Malema was particularly interesting on the subject of education. It must be free, of course. And teachers must be classed as an essential service, so they can’t go on strike. But at the same time, they must be paid properly. We’ll watch his little foray into that Sadtu morass with interest.

He is also trying to steal the playing field from the “vanguard of the working class”. Yes, the SACP and Cosatu. He wants the League to basically steal the fertile political ground of workers from under them. We can’t see either of them taking this lying down. Well, okay, maybe Blade, but certainly not Zwelinzima Vavi. If Malema wants a fight, well, a fight he’ll get one from Cosatu.

Enough with the actual speech. What does it all mean? Or more accurately, what do we think it all means at this point, before we change our minds in a few months’ time, and hope you don’t notice.

Let’s start with the population bulge. Our population is young, there’s a bulge that starts around the age of 30 and continues until roughly the 15 year olds you see in the malls, but cannot understand. Malema is well placed to lead these people. For them, there is no reason why things should be as they are. In their world, almost every white person is rich and every black person is poor. Their moms are unemployed, or insulted daily by the white teenagers they serve in Pretoria Wimpys (we chose that location deliberately). Malema is a hero to a huge chunk of this generation.

If you consider the ANC is currently involved in a “million member” campaign, the League nowadays makes up a little more than a third of the party’s total membership. You join the ANC before you join the League (unless you are under 18). This would now appear to make the League the biggest power bloc in the ANC. It doesn’t get to dictate policy, but it’s enough for Malema to say, “You get to be President through me”. He now appears to be hugely powerful.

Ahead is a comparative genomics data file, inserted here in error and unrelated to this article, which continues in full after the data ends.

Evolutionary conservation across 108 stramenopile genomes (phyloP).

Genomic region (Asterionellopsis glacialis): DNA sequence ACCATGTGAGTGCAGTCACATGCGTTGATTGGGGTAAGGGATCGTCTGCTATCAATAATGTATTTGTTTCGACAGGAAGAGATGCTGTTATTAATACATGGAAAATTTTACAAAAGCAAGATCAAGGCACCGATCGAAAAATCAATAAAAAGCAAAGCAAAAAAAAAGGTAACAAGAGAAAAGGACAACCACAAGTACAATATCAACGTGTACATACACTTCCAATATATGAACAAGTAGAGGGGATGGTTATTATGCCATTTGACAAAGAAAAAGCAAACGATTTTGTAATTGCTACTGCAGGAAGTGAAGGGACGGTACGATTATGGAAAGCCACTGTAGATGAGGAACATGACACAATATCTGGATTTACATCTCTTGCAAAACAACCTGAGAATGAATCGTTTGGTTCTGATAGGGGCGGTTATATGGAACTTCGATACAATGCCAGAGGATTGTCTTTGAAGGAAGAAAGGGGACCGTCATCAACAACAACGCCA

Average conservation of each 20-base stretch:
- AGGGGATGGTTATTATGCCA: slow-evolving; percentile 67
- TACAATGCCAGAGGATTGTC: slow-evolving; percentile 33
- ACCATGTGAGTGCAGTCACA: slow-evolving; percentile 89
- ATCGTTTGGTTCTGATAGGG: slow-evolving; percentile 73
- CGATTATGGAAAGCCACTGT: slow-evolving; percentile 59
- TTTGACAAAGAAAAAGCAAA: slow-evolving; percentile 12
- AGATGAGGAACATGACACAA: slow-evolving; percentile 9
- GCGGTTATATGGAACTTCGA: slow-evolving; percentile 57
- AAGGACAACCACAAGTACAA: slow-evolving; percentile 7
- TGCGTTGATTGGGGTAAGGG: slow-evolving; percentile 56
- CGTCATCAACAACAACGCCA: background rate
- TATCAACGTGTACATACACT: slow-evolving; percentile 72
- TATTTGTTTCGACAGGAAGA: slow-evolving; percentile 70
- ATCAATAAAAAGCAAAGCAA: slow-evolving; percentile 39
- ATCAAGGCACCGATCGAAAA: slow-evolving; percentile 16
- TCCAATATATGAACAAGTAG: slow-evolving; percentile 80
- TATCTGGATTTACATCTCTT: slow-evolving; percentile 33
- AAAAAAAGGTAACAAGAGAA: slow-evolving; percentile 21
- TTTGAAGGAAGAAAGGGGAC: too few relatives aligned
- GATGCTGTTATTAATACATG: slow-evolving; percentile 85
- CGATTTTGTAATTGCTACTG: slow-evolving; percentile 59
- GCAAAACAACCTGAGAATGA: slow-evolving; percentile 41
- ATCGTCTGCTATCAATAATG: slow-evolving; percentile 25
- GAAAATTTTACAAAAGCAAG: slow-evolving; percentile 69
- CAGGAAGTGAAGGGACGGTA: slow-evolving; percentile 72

His policy ideas are going to have mass appeal for some time. It’s easier to take wealth away from someone than to create it from scratch. Especially when at least part of that wealth, if not most of it, was built on the back of apartheid (News24 users, please feel free to vent there). It’s about anger and frustration and the lack of progress since 1994. It’s about how apartheid ensured that generally speaking, a white child born today is still likely to be better educated and live a longer and more healthy life than a black child. Of course, Malema is not going to accept that. The problem is, radical change can be hugely damaging, nation-destroying. Ask Zimbabwe.

Until now our view of our politics has always been that we are different from that place across the Limpopo because there will always be a strong tempering voice, a civil society, a business lobby, a middle-class to keep the extremists at  bay. This Youth League's congress  makes us wonder if that mechanism is still working in the case of one Julius Malema.

Over this weekend, Malema and his League have basically put Zuma on notice: It’s Malema’s way or the highway for him. Because the real battle, the real war, for the heart and soul of the ANC is going to happen in meeting after meeting, in branch after branch. And it’ll happen over the next 18 months. Malema has told his foot soldiers to make sure the League’s members make up half of every branch, half or more of every meeting. This is how this war will be fought. On the ground, with every square inch of our political life contested.

And Malema has the numbers, time and fanaticism on his side. DM


Grootes is an EWN reporter.

Photo: Reuters.

  • Stephen Grootes
    Grootes for DM.jpg
    Stephen Grootes

    Grootes is the host of the Midday Report on 702 and Cape Talk, and the Senior Political Correspondent for Eyewitness News. He's been part of the political hack pack since before the Polokwane Tsunami, and covers politics in a slightly obsessive manner. Those who love him have recommended help for his politics addiction. He quotes Amy Winehouse.

  • Politics